An Innovative Individual-Level Socioeconomic Measure Predicts Critical Care Outcomes in Older Adults: A Population-Based Study

Amelia Barwise, Chung Il Wi, Ryan Frank, Bojana Milekic, Nicole Andrijasevic, Naresh Veerabattini, Sidhant Singh, Michael E. Wilson, Ognjen Gajic, Young J. Juhn

Research output: Contribution to journalArticlepeer-review

Abstract

Background: Little is known about the impact of socioeconomic status (SES) as a key element of social determinants of health on intensive care unit (ICU) outcomes for adults. Objective: We assessed whether a validated individual SES index termed HOUSES (HOUsing-based SocioEconomic status index) derived from housing features was associated with short-term outcomes of critical illness including ICU mortality, ICU-free days, hospital-free days, and ICU readmission. Methods: We performed a population-based cohort study of adult patients living in Olmsted County, Minnesota, admitted to 7 intensive care units at Mayo Clinic from 2011 to 2014. We compared outcomes between the lowest SES group (HOUSES quartile 1 [Q1]) and the higher SES group (HOUSES Q2-4). We stratified the cohort based on age (<50 years old and ≥50 years old). Results: Among 4134 eligible patients, 3378 (82%) patients had SES successfully measured by the HOUSES index. Baseline characteristics, severity of illness, and reason for ICU admission were similar among the different SES groups as measured by HOUSES except for larger number of intoxications and overdoses in younger patients from the lowest SES. In all adult patients, there were no overall differences in mortality, ICU-free days, hospital-free days, or ICU readmissions in patients with higher SES compared to lower SES. Among older patients (>50 years), those with higher SES (HOUSES Q2-4) compared to those with lower SES (HOUSES Q1) had lower mortality rates (hazard ratio = 0.72; 95% CI: 0.56-0.93; adjusted P =.01), increased ICU-free days (mean 1.08 days; 95% CI: 0.34-1.84; adjusted P =.004), and increased hospital-free days (mean 1.20 days; 95% CI: 0.45-1.96; adjusted P =.002). There were no differences in ICU readmission rates (OR = 0.74; 95% CI: 0.55-1.00; P =.051). Conclusion: Individual-level SES may be an important determinant or predictor of critical care outcomes in older adults. Housing-based socioeconomic status may be a useful tool for enhancing critical care research and practice.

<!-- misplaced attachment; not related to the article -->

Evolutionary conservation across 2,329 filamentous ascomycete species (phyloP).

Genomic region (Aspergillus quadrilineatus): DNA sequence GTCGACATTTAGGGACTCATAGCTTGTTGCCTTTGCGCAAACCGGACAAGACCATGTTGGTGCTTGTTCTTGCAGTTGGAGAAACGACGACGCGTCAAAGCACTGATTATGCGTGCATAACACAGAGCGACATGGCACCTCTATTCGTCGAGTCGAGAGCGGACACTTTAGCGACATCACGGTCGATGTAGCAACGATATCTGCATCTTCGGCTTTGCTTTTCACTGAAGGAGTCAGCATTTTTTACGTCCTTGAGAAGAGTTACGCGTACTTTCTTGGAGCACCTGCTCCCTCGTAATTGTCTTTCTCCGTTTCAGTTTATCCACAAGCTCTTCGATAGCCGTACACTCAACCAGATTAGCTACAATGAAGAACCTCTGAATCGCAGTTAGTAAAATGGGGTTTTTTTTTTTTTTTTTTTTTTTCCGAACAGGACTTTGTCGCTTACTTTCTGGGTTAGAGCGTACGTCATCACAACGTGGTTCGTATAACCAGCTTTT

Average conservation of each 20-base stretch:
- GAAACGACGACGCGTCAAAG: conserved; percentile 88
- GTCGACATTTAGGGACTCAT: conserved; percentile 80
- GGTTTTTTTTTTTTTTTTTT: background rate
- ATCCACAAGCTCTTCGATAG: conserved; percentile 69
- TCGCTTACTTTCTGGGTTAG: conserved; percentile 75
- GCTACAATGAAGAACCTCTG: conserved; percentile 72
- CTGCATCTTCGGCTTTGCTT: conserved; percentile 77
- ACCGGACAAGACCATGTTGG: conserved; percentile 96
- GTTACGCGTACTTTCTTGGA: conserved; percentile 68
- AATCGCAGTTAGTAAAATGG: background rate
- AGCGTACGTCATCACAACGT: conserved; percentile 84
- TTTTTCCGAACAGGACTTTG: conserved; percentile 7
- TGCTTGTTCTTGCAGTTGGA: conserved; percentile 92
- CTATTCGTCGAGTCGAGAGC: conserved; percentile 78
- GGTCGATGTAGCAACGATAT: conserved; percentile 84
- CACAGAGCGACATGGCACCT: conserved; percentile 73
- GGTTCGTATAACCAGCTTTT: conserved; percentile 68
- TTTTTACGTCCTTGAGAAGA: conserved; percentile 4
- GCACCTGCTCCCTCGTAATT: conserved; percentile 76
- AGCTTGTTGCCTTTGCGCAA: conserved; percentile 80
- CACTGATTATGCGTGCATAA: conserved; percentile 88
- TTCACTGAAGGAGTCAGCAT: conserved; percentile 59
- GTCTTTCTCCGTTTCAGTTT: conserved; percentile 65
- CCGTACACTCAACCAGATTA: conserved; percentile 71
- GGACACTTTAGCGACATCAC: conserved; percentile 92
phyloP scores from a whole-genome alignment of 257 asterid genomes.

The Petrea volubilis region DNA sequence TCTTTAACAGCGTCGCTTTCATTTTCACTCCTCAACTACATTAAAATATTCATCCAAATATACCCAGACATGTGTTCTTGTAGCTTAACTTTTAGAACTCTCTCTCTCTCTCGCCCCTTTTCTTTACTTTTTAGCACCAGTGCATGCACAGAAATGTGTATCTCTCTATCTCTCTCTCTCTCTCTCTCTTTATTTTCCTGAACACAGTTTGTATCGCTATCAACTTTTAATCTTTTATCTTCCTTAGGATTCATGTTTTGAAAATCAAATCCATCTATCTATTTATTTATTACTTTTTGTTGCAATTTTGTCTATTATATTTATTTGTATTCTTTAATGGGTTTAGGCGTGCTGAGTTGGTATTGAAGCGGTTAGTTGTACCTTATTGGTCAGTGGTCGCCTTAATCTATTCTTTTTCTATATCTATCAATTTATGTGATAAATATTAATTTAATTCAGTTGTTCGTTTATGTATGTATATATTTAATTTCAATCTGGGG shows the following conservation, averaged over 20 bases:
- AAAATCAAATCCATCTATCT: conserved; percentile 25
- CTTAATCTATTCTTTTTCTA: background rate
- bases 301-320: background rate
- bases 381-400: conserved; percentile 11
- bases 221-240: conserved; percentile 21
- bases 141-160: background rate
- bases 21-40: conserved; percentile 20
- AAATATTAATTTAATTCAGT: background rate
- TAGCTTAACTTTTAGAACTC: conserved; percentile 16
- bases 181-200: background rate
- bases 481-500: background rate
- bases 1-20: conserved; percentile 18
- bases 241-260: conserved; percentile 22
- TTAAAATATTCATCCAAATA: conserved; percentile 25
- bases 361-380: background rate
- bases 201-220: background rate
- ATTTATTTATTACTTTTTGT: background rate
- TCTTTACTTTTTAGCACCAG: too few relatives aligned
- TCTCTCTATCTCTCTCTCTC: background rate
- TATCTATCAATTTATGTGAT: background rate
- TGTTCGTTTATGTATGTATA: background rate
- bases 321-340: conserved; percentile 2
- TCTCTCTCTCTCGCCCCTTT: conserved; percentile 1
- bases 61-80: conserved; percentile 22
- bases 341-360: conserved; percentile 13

Original languageEnglish (US)
JournalJournal of Intensive Care Medicine
DOIs
StateAccepted/In press - 2020

Keywords

  • ICU outcomes
  • Socioeconomic status
  • critical care
  • critical illness
  • length of stay
  • social determinants of health

ASJC Scopus subject areas

  • Critical Care and Intensive Care Medicine

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